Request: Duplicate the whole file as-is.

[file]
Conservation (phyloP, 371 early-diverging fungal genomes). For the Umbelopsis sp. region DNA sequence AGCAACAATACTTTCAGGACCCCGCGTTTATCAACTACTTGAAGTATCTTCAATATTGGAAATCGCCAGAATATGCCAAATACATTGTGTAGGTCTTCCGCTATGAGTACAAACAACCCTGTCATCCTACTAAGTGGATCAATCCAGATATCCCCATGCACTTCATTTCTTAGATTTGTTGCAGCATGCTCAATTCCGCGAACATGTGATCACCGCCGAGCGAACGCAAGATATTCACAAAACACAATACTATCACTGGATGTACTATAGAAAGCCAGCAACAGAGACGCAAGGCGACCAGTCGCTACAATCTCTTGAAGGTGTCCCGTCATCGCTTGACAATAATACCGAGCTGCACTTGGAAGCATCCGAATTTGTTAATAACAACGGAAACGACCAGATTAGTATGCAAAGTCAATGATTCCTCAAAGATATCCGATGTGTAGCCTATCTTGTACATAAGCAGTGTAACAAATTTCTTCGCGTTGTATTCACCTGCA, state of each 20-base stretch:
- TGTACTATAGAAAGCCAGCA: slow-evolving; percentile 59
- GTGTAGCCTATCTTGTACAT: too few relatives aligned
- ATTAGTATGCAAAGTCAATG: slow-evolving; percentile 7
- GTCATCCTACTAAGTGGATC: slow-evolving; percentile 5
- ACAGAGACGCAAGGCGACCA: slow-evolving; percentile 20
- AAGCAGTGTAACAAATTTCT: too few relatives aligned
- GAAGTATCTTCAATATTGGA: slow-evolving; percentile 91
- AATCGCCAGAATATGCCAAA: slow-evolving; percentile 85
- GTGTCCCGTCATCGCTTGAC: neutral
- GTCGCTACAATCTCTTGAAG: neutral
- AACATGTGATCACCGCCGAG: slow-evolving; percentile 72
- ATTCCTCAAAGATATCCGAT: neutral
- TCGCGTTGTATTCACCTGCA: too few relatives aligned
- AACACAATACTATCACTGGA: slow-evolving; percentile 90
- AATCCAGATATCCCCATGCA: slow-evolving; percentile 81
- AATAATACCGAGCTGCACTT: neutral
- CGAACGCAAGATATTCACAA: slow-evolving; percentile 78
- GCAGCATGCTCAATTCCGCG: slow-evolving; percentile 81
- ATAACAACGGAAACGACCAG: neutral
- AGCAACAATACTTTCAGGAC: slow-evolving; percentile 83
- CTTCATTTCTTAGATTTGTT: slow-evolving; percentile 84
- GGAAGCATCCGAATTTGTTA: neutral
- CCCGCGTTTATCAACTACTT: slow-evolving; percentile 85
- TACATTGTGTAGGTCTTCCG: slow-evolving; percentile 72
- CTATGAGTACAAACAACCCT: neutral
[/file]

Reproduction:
Conservation (phyloP, 371 early-diverging fungal genomes). For the Umbelopsis sp. region DNA sequence AGCAACAATACTTTCAGGACCCCGCGTTTATCAACTACTTGAAGTATCTTCAATATTGGAAATCGCCAGAATATGCCAAATACATTGTGTAGGTCTTCCGCTATGAGTACAAACAACCCTGTCATCCTACTAAGTGGATCAATCCAGATATCCCCATGCACTTCATTTCTTAGATTTGTTGCAGCATGCTCAATTCCGCGAACATGTGATCACCGCCGAGCGAACGCAAGATATTCACAAAACACAATACTATCACTGGATGTACTATAGAAAGCCAGCAACAGAGACGCAAGGCGACCAGTCGCTACAATCTCTTGAAGGTGTCCCGTCATCGCTTGACAATAATACCGAGCTGCACTTGGAAGCATCCGAATTTGTTAATAACAACGGAAACGACCAGATTAGTATGCAAAGTCAATGATTCCTCAAAGATATCCGATGTGTAGCCTATCTTGTACATAAGCAGTGTAACAAATTTCTTCGCGTTGTATTCACCTGCA, state of each 20-base stretch:
- TGTACTATAGAAAGCCAGCA: slow-evolving; percentile 59
- GTGTAGCCTATCTTGTACAT: too few relatives aligned
- ATTAGTATGCAAAGTCAATG: slow-evolving; percentile 7
- GTCATCCTACTAAGTGGATC: slow-evolving; percentile 5
- ACAGAGACGCAAGGCGACCA: slow-evolving; percentile 20
- AAGCAGTGTAACAAATTTCT: too few relatives aligned
- GAAGTATCTTCAATATTGGA: slow-evolving; percentile 91
- AATCGCCAGAATATGCCAAA: slow-evolving; percentile 85
- GTGTCCCGTCATCGCTTGAC: neutral
- GTCGCTACAATCTCTTGAAG: neutral
- AACATGTGATCACCGCCGAG: slow-evolving; percentile 72
- ATTCCTCAAAGATATCCGAT: neutral
- TCGCGTTGTATTCACCTGCA: too few relatives aligned
- AACACAATACTATCACTGGA: slow-evolving; percentile 90
- AATCCAGATATCCCCATGCA: slow-evolving; percentile 81
- AATAATACCGAGCTGCACTT: neutral
- CGAACGCAAGATATTCACAA: slow-evolving; percentile 78
- GCAGCATGCTCAATTCCGCG: slow-evolving; percentile 81
- ATAACAACGGAAACGACCAG: neutral
- AGCAACAATACTTTCAGGAC: slow-evolving; percentile 83
- CTTCATTTCTTAGATTTGTT: slow-evolving; percentile 84
- GGAAGCATCCGAATTTGTTA: neutral
- CCCGCGTTTATCAACTACTT: slow-evolving; percentile 85
- TACATTGTGTAGGTCTTCCG: slow-evolving; percentile 72
- CTATGAGTACAAACAACCCT: neutral